Faced with these design parameters, it was obvious that it would be necessary to build Pike Perfect as a relatively large glider, with about 75dm˛ of wing area. The aspect ratio should be about 17 to keep the induced drag low and the Reynolds numbers high. Higher aspect ratios, as flown on several big gliders, have proven to decrease induced drag. If the aspect ratio is too great, the roll rate will decrease and agility will be lost.

The handling of the model must be preserved, so that low altitude “saves” are possible. In conclusion, the wing planform for the all-round F3J model Pike Perfect, can be characterized as follows:

- Large wing area
- Nearly elliptical planform
- Moderate aspect ratio
- Deep chords for high Reynolds numbers


Modern F3J gliders are equipped with new airfoils developed utilizing computer programs with calculation capabilities. One of the latest inventions in the model airplane scene is the use of an inverse design tool for developing and optimising airfoils. It is able to design the span wise airfoil transitions for the entire wing.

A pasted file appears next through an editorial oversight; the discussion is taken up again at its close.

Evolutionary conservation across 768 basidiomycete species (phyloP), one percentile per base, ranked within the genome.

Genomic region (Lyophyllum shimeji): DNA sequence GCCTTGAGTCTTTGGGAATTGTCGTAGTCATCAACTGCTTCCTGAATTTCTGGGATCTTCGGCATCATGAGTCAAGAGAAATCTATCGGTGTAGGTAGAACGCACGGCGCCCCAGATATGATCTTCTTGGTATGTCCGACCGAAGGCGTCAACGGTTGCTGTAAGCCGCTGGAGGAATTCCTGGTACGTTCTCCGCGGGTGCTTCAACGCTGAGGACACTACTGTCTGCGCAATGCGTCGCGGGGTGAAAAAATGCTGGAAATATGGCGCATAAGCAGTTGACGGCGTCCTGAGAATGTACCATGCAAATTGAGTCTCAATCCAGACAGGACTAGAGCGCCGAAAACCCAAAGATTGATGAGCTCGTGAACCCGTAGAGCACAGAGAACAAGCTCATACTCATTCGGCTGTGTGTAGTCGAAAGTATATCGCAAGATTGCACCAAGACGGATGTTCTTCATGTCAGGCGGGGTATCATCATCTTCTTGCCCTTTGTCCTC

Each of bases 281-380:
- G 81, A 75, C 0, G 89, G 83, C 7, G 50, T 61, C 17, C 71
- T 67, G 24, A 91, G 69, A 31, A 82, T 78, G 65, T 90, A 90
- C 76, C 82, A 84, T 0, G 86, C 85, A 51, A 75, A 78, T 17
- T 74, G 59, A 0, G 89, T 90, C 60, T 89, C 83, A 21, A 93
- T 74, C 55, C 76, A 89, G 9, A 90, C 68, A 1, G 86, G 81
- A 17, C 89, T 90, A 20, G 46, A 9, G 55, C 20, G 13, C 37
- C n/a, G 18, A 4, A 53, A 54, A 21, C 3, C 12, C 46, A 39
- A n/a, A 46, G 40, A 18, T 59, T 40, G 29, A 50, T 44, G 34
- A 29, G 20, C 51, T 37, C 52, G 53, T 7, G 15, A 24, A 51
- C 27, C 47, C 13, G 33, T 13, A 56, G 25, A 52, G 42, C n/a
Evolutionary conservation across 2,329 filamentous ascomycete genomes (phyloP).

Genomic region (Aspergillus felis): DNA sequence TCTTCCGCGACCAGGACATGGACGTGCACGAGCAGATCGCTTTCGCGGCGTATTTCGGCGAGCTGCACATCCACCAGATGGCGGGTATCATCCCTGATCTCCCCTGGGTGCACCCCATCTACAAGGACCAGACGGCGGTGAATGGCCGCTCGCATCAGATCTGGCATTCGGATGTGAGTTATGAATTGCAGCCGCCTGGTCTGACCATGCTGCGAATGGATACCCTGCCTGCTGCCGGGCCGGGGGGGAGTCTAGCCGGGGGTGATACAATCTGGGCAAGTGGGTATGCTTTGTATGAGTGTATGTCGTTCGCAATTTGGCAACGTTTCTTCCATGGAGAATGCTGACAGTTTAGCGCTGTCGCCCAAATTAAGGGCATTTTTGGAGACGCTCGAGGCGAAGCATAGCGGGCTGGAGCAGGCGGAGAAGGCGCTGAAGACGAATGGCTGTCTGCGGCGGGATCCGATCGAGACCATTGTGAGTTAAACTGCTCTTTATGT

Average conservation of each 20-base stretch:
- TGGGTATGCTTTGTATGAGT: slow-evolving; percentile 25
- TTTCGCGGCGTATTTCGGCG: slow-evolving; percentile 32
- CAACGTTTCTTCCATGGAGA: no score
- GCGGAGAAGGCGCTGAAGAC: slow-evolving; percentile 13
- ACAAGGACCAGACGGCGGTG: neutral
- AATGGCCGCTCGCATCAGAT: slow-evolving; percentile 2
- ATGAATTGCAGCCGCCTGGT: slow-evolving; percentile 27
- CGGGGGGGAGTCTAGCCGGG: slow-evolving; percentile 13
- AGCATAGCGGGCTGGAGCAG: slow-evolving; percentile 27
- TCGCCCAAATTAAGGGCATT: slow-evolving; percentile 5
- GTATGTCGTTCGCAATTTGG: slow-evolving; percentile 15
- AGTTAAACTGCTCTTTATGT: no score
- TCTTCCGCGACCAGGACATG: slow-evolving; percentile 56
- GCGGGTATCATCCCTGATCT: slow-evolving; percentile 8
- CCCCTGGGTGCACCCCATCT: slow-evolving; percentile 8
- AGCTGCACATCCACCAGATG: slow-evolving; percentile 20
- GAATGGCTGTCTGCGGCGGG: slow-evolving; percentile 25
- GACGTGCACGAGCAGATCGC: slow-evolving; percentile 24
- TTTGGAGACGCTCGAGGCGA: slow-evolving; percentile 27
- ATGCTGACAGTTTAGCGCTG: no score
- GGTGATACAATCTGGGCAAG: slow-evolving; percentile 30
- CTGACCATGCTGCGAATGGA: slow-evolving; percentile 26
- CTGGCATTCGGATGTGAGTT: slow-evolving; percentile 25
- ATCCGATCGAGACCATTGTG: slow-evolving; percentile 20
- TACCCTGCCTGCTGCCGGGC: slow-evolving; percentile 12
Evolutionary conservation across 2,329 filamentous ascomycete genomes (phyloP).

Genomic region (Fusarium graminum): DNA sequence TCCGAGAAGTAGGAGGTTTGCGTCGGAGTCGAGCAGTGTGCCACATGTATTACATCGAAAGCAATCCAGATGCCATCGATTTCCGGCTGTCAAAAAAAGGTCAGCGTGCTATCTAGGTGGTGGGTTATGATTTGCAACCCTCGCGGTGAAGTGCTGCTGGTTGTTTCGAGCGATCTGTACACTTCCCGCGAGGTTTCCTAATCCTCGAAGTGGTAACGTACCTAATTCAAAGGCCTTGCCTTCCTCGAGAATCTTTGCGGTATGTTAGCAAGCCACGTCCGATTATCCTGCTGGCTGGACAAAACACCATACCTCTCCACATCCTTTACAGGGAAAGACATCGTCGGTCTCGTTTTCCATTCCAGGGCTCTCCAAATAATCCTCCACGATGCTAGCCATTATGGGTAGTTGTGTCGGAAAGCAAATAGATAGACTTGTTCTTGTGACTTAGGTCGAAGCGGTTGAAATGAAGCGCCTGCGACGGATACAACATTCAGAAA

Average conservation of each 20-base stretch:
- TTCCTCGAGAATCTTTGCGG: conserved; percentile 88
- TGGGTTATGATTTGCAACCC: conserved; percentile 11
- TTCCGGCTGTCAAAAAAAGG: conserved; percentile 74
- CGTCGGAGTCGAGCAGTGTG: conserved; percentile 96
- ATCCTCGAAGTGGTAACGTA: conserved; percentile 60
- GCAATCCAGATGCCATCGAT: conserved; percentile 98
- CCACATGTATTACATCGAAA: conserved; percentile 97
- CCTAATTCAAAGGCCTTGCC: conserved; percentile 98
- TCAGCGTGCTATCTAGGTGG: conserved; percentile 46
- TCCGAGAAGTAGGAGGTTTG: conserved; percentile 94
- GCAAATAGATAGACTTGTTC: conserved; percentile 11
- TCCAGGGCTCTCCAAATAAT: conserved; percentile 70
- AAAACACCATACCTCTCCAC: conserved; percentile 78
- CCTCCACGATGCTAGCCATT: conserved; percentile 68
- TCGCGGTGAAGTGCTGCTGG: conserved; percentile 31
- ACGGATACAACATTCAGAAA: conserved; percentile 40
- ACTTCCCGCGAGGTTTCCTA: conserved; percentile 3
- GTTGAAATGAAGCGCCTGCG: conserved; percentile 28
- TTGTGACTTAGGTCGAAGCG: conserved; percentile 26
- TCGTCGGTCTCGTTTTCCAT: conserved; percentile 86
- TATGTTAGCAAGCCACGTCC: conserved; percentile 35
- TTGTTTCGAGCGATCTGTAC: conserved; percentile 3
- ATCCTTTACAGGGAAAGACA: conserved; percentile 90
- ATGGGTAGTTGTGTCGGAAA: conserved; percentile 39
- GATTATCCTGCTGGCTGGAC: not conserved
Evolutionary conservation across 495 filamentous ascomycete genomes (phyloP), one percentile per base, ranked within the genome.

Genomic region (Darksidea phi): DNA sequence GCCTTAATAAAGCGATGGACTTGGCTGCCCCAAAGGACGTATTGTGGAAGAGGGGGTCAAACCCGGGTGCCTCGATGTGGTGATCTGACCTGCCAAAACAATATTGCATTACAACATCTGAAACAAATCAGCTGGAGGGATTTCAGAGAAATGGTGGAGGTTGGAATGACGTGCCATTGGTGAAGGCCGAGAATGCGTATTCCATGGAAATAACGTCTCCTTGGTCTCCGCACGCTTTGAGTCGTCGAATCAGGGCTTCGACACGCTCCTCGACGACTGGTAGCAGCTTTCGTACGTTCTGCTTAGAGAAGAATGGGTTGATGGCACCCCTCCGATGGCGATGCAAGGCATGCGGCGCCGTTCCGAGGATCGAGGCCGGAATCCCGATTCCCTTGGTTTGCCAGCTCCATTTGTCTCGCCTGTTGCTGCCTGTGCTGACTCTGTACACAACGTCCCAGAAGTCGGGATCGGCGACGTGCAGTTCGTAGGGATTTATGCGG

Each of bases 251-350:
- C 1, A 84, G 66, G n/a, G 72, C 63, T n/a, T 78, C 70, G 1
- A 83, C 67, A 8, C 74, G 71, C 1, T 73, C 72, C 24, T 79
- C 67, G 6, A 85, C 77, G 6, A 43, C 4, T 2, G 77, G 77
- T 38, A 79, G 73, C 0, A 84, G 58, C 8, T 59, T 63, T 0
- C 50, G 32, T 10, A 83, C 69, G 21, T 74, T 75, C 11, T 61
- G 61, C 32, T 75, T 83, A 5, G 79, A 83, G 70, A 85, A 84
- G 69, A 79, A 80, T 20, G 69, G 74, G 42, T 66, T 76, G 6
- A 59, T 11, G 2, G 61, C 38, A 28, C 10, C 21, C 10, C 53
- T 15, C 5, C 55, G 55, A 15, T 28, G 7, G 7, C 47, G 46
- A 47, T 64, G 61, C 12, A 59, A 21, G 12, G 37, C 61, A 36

The most popular and readily available tool is the ISES-Code based Xfoil-Programme by Dr. Drela. This is a 2D-Solver for calculating airfoil and boundary layer parameters. With the fully inverse design mode .mdes of the Xfoil-Programme you have the opportunity to design and modify directly the shape of the velocity distribution and thus the boundary layer parameters and thereby the geometric shape of the airfoil. Most of the popular F3J gliders are equipped with a single airfoil for the whole wing, which is perhaps slightly modified in thickness. For Pike Perfect a non-linear airfoil transition was developed to achieve maximum performance with a minimum of airfoil drag at the most important speeds of flight. For several wing sections the airfoils were optimised for the respective Re*sqrtCl. It is important to pay attention to the zero lift angles, the momentum of the airfoils, and the characteristics of the Cl/